This year’s incarnation of the New York Rangers has been “a riddle, wrapped in a mystery, inside an enigma.” While there are no Russians on this team, Churchill’s words about Russia are very appropriate. What is this team made of? What are they, really? They can look like a legitimate contender on some nights, then fade into oblivion on others. The Rangers of last season were easy to diagnose–early on they looked lost most of the time, but as the season progressed they gradually fixed most of the glaring mistakes and became a formidable team. This time though, in addition to the fixable technical issues, there seem to be motivation and execution issues–and those tend to be much more insidious.
Real New York Rangers Option 1: The World-Beaters
We saw this team on November 11 against the Pittsburgh Penguins, and again on November 19 against the Philadelphia Flyers. In both cases, this was not a perfect team, but rather a team playing with a singular purpose. Anyone watching those two games saw the Rangers drive puck possession from the opening faceoff, battle for every loose puck, and carry the play. Does that sound like an exaggeration? Try this Rick Nash goal against Philly on for size:
That level of execution is a joy to watch, and the Rangers have the pieces to do this more often, but we’ve really only seen a full game’s worth of this effort twice. It’s maddening to see this, know that they have this kind of game in them, and then watch the “Option 2” Rangers take the ice. We haven’t seen this team very often, and only after a particularly embarrassing loss (again, see Option 2, below). The talent is there, no doubt, but it’s not realistic to expect this Blueshirts team to show up all the time. It’s certainly fun when they do, though–unless you’re Ron Hextall.
Real New York Rangers Option 2: The Lost Boys
And then there’s the Mr. Hyde to option 1’s Dr. Jekyll. Unfortunately, we’ve seen this Rangers team more often this season–to the point where it’s starting to become a regular occurrence. These Rangers look completely and utterly lost on the ice. Their defensive zone coverage can look at times like a peewee team–with all five players chasing the puck while opponents park in the high-percentage areas completely unmolested. Again, does this seem like an exaggeration? Look at exhibit “B”:
How many individual defensive breakdowns can you find in that one clip? How many times does a Ranger have control of the puck only to give it right up to an opponent? And how is it possible that this is the same team that’s featured in the first video? At its heart, this team is still extremely fragile. A single breakdown leads to another, and then another… And soon the snowball rolling down the hill has turned into an avalanche. And none of the players has the ability to stop it. Sadly, this Rangers team has been on the ice at some point in nearly every game this season.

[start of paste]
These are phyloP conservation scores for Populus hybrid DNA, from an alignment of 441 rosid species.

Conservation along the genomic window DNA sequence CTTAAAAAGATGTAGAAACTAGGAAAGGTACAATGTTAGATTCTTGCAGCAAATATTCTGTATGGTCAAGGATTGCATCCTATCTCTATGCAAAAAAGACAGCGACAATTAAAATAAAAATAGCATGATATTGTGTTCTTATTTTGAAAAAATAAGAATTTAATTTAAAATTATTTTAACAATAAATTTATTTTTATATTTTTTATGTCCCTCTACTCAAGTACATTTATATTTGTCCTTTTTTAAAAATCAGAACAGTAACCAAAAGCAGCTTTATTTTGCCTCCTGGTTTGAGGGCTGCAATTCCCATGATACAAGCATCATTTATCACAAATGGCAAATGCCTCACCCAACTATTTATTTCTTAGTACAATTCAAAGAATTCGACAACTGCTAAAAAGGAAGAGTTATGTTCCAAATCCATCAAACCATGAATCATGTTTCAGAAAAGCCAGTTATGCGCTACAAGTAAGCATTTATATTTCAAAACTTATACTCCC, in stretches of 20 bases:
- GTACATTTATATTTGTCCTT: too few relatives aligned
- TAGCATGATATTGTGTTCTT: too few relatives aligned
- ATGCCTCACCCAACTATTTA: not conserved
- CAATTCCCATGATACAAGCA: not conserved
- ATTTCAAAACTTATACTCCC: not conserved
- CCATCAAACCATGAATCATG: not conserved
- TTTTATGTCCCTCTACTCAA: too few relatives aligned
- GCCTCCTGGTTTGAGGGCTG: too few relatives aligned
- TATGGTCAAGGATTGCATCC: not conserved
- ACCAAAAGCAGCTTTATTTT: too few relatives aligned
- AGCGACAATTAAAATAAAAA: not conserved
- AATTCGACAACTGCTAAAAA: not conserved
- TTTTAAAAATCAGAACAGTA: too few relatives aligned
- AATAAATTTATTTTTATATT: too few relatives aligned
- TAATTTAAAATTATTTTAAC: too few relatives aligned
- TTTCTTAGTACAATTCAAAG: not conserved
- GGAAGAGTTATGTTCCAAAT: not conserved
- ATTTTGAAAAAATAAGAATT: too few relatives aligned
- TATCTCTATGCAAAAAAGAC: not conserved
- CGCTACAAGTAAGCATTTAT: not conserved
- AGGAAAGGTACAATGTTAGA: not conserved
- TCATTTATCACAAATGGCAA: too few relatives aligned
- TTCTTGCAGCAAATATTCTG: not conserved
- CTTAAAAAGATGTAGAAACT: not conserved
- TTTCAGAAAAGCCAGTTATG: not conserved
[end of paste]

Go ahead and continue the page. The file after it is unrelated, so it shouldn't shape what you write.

The answer, of course, is that neither of these two teams are the “Real” New York Rangers–and they both are, at least right now. This Rangers team has many good things going for it, and they understand that they’re much better than the “Option 2” Rangers–but they only bounce back after the damage has been done. Other than the win against the Minnesota Wild on October 27 (where they came back from 3-0 and 4-2 deficits in the third period), they have so far been unable to respond to adversity while the game is going on. A single bad bounce, or missed assignment, sends them into a tailspin from which they can’t recover. This has happened in most of their losses this year. Their opponents’ goals tend to come in bunches because of this fragility and lack of response.
The Rangers from last season, especially in the playoffs, got to the Stanley Cup Final by being resilient. They were knocked down and bloodied on many occasions, but always got back up. Compared to that, this year’s team has a glass jaw right now, able to be felled by a single shot. More than anything, they need their confidence back–and success breeds confidence.
This team now needs to get back to the basics of the game and become more fundamentally sound. One thing that jumps out from the losses this year is that it’s usually an awful defensive play that sparks the opponent and begins the plunge. Whether it’s a blatant giveaway or a blown assignment, the defensive zone is the Rangers’ kryptonite right now. By eliminating or at least minimizing these defensive mistakes, the Rangers can solve most of their problems in one shot. That may mean more work with the players to make sure they understand their roles in the defensive zone, or it may even require Alain Vigneault’s coaching staff simplifying the entire defensive system. Either way, something needs to change defensively. Until that happens, expect the Jekyll and Hyde Rangers to continue making their appearances.
If this team can shore up their defensive holes, they will be better–and more resilient. Will that translate into success? Undoubtedly. What remains to be seen is whether that success will reach the level of last year. But this year’s team first needs to find a single identity–not the split-personality they currently have. Maybe then, we’ll consistently see the “real” New York Rangers.